The last time Cade McNamara took the field in Michigan Stadium, little went according to plan.
Facing Penn State in his first collegiate start last November, McNamara finished just 12-of-25 through the air for 91 yards before leaving the game early with a shoulder injury. Unable to muster any offense, Michigan slogged through a 10-point loss.
Saturday told a different story.
In the Wolverines’ 2021 season-opener, McNamara flourished, going 9-of-11 with 136 passing yards and a pair of touchdowns, leading Michigan to a 47-14 victory. By the time he departed with 5:48 minutes left in the third quarter, the Wolverines had a comfortable 26-point lead with McNamara having engineered four touchdown drives.
“He moves our team,” Michigan coach Jim Harbaugh said after the game. “All the drives he’s been in — we score points when he’s out there.”
Entering the season, some anticipated a quarterback competition would unfold between McNamara, prized 5-star freshman J.J. McCarthy and Texas Tech transfer Alan Bowman. Instead, the Michigan coaching staff handed the reins to McNamara without much of a contest. One game in, the returns are undeniably positive.
McNamara’s performance against the Broncos was not flawless, but growing pains are to be expected from a first-time full-time starting quarterback. A pair of McNamara’s passes were batted down at the line of scrimmage, perhaps a product of poor pass protection; on a separate series, McNamara missed a wide-open Roman Wilson for a would-be touchdown, instead electing to dump the ball off in the flat. After the game, McNamara noted that the offense had one communication mishap which he took fault for.
For now, Michigan has no choice but to ride out McNamara’s learning curve. The miscues are certainly palatable when accompanied by the consistent production that McNamara provided on Saturday.
From the onset, McNamara appeared comfortable. On Michigan’s first drive, the Wolverines set the game’s tone, steamrolling their way 75 yards down the field in 3:51 minutes. McNamara completed his only two pass attempts, ran the offense with tempo and helped complete a fourth down conversion.
As the Wolverines continue to place an emphasis on the run game — which multiple players have labeled as the team’s offensive identity — McNamara’s opportunities to sling the ball downfield may be limited. Yet, when called to do so against Western Michigan, he executed with precision, a trait that plagued his predecessor, Joe Milton.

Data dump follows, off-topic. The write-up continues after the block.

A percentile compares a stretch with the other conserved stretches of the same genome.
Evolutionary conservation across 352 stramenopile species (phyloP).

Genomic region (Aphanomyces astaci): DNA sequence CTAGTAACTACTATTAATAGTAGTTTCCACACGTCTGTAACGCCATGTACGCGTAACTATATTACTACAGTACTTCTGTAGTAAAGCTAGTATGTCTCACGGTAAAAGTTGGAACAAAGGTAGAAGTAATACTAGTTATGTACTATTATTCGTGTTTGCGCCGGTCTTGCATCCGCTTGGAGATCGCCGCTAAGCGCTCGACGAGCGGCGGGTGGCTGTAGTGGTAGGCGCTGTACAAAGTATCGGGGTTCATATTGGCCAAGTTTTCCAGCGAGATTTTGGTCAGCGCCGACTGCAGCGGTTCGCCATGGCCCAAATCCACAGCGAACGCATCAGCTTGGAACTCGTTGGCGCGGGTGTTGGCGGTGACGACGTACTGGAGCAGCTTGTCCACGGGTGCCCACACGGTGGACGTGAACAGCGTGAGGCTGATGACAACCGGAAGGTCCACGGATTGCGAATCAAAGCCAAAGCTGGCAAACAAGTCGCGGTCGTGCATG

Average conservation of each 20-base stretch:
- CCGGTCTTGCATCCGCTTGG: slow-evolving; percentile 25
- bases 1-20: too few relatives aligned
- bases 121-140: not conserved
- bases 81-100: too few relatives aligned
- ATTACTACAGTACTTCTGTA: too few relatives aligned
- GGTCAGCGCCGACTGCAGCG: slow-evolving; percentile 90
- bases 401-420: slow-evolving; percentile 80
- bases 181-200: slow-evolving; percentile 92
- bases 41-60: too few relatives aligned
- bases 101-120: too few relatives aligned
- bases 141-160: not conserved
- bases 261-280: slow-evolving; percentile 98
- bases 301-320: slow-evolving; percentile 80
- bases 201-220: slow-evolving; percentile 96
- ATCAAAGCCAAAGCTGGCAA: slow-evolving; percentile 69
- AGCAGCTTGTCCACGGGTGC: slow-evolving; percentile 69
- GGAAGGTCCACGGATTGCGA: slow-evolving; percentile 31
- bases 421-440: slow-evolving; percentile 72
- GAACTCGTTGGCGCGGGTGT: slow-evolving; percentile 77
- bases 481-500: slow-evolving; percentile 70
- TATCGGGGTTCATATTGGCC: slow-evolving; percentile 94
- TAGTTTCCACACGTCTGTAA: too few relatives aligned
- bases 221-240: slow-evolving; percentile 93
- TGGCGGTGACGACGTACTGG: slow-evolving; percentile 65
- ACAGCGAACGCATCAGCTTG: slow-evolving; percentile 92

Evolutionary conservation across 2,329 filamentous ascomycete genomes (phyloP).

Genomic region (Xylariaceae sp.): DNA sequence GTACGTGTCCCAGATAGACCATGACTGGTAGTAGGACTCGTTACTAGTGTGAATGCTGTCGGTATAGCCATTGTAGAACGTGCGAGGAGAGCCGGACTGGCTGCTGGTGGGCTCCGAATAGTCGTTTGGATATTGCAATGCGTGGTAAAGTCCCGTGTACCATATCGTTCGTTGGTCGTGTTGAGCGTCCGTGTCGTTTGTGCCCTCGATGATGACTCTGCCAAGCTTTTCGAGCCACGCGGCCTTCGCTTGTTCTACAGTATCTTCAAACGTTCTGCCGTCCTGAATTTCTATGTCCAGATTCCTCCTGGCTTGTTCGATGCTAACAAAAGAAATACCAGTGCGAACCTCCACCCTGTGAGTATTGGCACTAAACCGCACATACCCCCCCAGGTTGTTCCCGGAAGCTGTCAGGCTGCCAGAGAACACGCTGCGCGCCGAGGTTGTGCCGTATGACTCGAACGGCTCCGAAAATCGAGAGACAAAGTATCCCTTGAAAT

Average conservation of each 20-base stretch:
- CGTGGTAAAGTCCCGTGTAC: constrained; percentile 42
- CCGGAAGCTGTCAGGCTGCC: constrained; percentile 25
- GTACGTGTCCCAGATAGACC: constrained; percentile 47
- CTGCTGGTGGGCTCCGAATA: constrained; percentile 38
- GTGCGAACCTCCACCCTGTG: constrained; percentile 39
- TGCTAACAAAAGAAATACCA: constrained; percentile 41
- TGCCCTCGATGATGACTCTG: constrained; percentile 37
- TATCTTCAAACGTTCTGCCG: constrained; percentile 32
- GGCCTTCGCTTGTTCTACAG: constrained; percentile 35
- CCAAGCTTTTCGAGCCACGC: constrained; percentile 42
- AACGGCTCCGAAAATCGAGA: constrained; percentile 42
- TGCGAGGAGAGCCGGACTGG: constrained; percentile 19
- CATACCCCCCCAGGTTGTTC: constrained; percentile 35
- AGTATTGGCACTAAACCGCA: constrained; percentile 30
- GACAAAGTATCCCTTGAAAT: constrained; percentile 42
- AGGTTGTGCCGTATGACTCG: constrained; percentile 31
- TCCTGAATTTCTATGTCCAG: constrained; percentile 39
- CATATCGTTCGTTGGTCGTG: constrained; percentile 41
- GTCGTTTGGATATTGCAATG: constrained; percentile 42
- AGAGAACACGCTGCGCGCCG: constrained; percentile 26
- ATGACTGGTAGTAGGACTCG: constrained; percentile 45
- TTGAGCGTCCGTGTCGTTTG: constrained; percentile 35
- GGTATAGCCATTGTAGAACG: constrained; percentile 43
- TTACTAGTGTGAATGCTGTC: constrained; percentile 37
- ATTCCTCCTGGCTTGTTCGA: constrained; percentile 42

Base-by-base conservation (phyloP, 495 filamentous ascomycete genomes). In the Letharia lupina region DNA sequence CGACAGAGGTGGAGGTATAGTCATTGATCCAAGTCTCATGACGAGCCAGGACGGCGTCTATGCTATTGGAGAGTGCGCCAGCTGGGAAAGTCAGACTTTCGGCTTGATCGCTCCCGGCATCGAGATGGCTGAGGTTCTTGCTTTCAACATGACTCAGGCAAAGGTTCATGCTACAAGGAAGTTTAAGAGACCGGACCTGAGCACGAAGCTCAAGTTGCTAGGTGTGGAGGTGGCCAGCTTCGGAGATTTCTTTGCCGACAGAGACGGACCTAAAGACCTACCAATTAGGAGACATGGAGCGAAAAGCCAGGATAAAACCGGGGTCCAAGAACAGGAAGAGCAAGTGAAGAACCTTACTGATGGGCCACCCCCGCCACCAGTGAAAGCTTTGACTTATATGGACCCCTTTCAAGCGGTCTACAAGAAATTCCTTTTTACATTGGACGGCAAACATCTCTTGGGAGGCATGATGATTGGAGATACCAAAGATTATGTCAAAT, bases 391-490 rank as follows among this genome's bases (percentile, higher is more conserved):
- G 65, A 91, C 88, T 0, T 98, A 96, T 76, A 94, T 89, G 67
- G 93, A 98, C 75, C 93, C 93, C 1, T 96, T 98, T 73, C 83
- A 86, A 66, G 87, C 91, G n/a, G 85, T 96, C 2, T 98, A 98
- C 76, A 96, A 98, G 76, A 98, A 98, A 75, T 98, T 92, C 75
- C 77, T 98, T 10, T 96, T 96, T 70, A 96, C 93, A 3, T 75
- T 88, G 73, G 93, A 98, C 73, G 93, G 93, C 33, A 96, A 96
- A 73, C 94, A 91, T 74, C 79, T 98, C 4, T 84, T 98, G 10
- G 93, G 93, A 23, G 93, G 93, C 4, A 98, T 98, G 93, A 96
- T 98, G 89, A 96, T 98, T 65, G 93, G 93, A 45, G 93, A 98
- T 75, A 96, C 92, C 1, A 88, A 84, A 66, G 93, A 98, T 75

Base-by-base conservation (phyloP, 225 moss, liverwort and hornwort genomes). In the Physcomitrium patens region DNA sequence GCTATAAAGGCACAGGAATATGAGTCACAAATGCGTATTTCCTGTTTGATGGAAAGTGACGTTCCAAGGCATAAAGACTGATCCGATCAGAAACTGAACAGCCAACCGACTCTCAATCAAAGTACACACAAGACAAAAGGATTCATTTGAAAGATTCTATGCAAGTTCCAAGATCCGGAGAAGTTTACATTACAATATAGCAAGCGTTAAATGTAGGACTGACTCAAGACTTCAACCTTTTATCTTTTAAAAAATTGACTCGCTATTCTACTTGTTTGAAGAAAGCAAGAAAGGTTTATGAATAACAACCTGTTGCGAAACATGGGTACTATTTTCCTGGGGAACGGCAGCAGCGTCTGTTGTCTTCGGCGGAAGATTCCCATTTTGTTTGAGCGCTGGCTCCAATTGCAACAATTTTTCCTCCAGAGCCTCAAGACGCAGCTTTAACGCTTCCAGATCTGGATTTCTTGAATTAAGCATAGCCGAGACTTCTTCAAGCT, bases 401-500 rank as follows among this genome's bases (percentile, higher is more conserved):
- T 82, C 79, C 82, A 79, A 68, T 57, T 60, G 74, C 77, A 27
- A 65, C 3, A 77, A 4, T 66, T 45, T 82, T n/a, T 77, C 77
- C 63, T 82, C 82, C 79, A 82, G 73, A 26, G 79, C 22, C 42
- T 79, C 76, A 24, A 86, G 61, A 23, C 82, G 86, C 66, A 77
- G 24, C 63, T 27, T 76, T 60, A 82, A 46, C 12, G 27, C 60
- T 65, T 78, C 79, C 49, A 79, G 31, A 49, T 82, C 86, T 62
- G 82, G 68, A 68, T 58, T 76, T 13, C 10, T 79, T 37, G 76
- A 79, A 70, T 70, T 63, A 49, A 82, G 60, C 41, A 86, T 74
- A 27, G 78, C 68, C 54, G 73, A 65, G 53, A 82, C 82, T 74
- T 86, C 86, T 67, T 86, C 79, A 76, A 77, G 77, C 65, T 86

Early in the second quarter, McNamara dropped in a beautiful pass down the sideline for senior receiver Ronnie Bell, who made a tremendous catch that was called back due to a dubious offensive pass interference call. On the very next possession, McNamara found Bell again, floating in a perfectly placed spiral that Bell took the distance for a 76-yard touchdown.
“They were showing us a few different things that we were expecting,” McNamara said. “I was able to recognize it and was able to see the 1-on-1 with Ronnie. He made a great route, and all I had to do was put it out front for him.”
McNamara makes it sound simple, but for a Michigan offense hoping to assert itself in the running game, he may not be asked to do much more. In the second half, McNamara attempted just two passes on two total drives. Still, one of those drives resulted in a touchdown following a 74-yard jet sweep to sophomore receiver A.J. Henning.
If McNamara can continue to complete passes like the one to Bell on a consistent basis, Michigan would appear to be in good hands.
“I think whatever the gameplan sees fit will determine our run-to-pass ratio,” McNamara said. “I don’t mind — I thought the calling today was perfect. We got the job done. Running the ball a little bit more, I don’t mind that, it makes my job a little bit easier.”
McNamara’s difficulty is only amplified from this point forward. A primetime matchup against No. 20 Washington on Saturday, Sept. 11, and with Bell’s status suddenly precarious following a right leg injury, he may be without his most-dependable option for the long haul.
But for one game, at least, McNamara gave the Wolverines all they could have asked for.